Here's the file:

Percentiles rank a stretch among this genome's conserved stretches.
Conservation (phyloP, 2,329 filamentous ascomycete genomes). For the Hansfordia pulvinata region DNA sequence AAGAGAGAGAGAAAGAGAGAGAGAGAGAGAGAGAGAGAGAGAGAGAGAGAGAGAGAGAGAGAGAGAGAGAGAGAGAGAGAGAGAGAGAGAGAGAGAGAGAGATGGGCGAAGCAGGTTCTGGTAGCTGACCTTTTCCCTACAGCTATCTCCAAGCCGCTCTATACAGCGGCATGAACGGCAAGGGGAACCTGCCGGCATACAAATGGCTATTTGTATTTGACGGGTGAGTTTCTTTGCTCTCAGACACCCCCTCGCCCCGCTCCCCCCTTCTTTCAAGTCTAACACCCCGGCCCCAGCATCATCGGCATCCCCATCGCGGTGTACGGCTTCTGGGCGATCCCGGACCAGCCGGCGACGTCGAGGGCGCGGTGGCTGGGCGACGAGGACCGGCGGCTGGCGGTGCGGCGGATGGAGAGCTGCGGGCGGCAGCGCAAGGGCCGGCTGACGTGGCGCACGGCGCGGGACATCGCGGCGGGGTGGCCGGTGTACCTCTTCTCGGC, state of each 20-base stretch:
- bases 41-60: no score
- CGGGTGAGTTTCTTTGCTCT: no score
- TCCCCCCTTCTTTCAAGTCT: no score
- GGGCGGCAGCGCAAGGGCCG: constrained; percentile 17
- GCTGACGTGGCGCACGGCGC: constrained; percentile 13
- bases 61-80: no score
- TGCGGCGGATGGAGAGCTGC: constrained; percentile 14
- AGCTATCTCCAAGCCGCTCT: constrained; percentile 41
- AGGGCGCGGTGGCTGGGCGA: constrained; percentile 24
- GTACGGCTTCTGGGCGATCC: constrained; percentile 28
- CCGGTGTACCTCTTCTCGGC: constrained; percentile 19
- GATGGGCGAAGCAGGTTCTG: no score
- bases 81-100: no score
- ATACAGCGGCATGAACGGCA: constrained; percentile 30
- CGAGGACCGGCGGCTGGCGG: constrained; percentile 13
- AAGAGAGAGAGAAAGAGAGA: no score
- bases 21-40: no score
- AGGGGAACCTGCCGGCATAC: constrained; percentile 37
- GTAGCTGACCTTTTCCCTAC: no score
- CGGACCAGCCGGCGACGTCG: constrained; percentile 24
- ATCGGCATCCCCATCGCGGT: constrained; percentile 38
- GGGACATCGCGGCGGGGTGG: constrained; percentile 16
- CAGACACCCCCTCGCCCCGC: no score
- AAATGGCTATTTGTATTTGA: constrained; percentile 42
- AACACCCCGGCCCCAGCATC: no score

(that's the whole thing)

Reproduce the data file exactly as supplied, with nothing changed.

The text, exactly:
Percentiles rank a stretch among this genome's conserved stretches.
Conservation (phyloP, 2,329 filamentous ascomycete genomes). For the Hansfordia pulvinata region DNA sequence AAGAGAGAGAGAAAGAGAGAGAGAGAGAGAGAGAGAGAGAGAGAGAGAGAGAGAGAGAGAGAGAGAGAGAGAGAGAGAGAGAGAGAGAGAGAGAGAGAGAGATGGGCGAAGCAGGTTCTGGTAGCTGACCTTTTCCCTACAGCTATCTCCAAGCCGCTCTATACAGCGGCATGAACGGCAAGGGGAACCTGCCGGCATACAAATGGCTATTTGTATTTGACGGGTGAGTTTCTTTGCTCTCAGACACCCCCTCGCCCCGCTCCCCCCTTCTTTCAAGTCTAACACCCCGGCCCCAGCATCATCGGCATCCCCATCGCGGTGTACGGCTTCTGGGCGATCCCGGACCAGCCGGCGACGTCGAGGGCGCGGTGGCTGGGCGACGAGGACCGGCGGCTGGCGGTGCGGCGGATGGAGAGCTGCGGGCGGCAGCGCAAGGGCCGGCTGACGTGGCGCACGGCGCGGGACATCGCGGCGGGGTGGCCGGTGTACCTCTTCTCGGC, state of each 20-base stretch:
- bases 41-60: no score
- CGGGTGAGTTTCTTTGCTCT: no score
- TCCCCCCTTCTTTCAAGTCT: no score
- GGGCGGCAGCGCAAGGGCCG: constrained; percentile 17
- GCTGACGTGGCGCACGGCGC: constrained; percentile 13
- bases 61-80: no score
- TGCGGCGGATGGAGAGCTGC: constrained; percentile 14
- AGCTATCTCCAAGCCGCTCT: constrained; percentile 41
- AGGGCGCGGTGGCTGGGCGA: constrained; percentile 24
- GTACGGCTTCTGGGCGATCC: constrained; percentile 28
- CCGGTGTACCTCTTCTCGGC: constrained; percentile 19
- GATGGGCGAAGCAGGTTCTG: no score
- bases 81-100: no score
- ATACAGCGGCATGAACGGCA: constrained; percentile 30
- CGAGGACCGGCGGCTGGCGG: constrained; percentile 13
- AAGAGAGAGAGAAAGAGAGA: no score
- bases 21-40: no score
- AGGGGAACCTGCCGGCATAC: constrained; percentile 37
- GTAGCTGACCTTTTCCCTAC: no score
- CGGACCAGCCGGCGACGTCG: constrained; percentile 24
- ATCGGCATCCCCATCGCGGT: constrained; percentile 38
- GGGACATCGCGGCGGGGTGG: constrained; percentile 16
- CAGACACCCCCTCGCCCCGC: no score
- AAATGGCTATTTGTATTTGA: constrained; percentile 42
- AACACCCCGGCCCCAGCATC: no score